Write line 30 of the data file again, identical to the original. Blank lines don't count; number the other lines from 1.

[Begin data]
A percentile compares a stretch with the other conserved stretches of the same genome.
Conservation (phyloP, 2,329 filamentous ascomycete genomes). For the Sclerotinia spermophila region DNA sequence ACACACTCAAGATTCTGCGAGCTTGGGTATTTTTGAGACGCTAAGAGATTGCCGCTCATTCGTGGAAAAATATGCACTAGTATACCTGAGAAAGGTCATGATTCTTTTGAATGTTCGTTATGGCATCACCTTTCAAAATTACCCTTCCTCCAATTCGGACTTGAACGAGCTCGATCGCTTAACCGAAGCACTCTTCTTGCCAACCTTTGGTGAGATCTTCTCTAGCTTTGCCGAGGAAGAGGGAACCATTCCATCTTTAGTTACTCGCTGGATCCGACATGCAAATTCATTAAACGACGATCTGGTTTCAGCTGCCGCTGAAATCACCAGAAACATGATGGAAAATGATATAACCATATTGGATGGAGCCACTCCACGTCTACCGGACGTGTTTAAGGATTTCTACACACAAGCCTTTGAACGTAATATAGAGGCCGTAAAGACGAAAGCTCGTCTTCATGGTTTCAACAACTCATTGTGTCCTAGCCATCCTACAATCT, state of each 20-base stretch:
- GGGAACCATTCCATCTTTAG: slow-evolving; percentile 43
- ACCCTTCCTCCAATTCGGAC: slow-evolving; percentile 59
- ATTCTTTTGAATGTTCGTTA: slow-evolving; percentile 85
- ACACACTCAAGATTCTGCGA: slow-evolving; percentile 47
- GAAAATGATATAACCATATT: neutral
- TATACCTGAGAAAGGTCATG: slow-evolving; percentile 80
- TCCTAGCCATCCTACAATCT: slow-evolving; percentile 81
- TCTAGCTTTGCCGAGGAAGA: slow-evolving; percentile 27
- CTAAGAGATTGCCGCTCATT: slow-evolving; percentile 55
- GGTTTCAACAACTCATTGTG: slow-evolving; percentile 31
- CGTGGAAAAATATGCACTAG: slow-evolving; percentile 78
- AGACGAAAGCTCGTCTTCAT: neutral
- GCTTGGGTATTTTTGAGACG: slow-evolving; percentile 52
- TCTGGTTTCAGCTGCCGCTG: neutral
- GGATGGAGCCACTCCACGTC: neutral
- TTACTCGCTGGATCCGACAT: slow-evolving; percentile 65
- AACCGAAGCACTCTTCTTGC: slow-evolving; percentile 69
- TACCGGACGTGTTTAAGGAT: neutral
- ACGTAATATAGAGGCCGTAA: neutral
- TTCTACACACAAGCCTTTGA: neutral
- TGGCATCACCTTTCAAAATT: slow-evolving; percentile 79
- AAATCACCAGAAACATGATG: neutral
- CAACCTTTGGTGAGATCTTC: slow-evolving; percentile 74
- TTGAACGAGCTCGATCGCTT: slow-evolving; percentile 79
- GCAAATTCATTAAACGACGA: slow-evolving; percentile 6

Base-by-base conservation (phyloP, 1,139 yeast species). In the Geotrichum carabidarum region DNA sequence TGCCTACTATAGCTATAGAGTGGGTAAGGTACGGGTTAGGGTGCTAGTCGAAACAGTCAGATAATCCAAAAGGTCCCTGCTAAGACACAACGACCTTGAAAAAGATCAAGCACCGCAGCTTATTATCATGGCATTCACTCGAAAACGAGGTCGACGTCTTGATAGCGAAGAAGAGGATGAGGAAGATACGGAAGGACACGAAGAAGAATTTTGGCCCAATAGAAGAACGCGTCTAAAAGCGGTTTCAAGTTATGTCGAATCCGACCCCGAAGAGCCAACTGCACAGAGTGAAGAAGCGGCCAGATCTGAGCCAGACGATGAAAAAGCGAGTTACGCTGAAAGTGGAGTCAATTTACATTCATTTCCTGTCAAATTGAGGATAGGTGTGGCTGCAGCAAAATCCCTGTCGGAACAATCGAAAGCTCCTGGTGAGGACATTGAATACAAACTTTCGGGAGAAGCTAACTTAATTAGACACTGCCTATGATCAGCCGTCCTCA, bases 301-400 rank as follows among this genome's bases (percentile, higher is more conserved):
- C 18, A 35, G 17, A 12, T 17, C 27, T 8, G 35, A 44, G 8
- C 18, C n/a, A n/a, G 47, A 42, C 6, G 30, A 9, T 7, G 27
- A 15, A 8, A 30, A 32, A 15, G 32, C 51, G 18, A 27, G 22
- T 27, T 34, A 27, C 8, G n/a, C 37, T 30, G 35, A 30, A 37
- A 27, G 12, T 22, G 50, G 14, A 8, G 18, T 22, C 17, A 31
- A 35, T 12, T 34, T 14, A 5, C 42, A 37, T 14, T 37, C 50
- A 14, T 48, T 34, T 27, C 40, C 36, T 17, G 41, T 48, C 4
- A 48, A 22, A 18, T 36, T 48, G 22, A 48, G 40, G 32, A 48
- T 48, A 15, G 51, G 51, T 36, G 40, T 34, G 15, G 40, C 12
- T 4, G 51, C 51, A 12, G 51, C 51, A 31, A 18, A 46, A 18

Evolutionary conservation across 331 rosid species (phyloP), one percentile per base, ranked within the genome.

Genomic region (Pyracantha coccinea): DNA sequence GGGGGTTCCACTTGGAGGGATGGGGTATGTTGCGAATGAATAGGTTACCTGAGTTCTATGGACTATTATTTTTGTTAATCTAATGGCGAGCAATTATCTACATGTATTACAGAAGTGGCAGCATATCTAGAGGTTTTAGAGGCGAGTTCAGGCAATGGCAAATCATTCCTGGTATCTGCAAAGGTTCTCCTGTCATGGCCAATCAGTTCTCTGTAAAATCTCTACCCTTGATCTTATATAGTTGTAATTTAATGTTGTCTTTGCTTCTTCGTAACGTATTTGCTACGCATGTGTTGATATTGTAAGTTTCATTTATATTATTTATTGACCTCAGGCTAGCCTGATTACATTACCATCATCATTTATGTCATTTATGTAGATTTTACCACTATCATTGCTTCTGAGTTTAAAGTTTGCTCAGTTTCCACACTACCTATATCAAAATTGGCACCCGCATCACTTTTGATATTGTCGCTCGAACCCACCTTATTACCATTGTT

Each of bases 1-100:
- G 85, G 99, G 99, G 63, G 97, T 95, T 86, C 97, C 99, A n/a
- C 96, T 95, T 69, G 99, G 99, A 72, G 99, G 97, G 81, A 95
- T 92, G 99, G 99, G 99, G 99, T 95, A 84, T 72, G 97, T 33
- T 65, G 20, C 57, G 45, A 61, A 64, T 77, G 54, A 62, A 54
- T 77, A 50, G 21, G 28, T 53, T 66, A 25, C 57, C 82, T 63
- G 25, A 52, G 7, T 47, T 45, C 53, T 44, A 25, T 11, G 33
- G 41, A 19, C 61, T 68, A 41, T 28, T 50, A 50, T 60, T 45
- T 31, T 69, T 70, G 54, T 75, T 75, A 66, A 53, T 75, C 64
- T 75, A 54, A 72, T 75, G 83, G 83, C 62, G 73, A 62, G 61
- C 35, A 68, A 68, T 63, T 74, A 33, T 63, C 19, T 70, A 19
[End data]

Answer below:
- C 18, C n/a, A n/a, G 47, A 42, C 6, G 30, A 9, T 7, G 27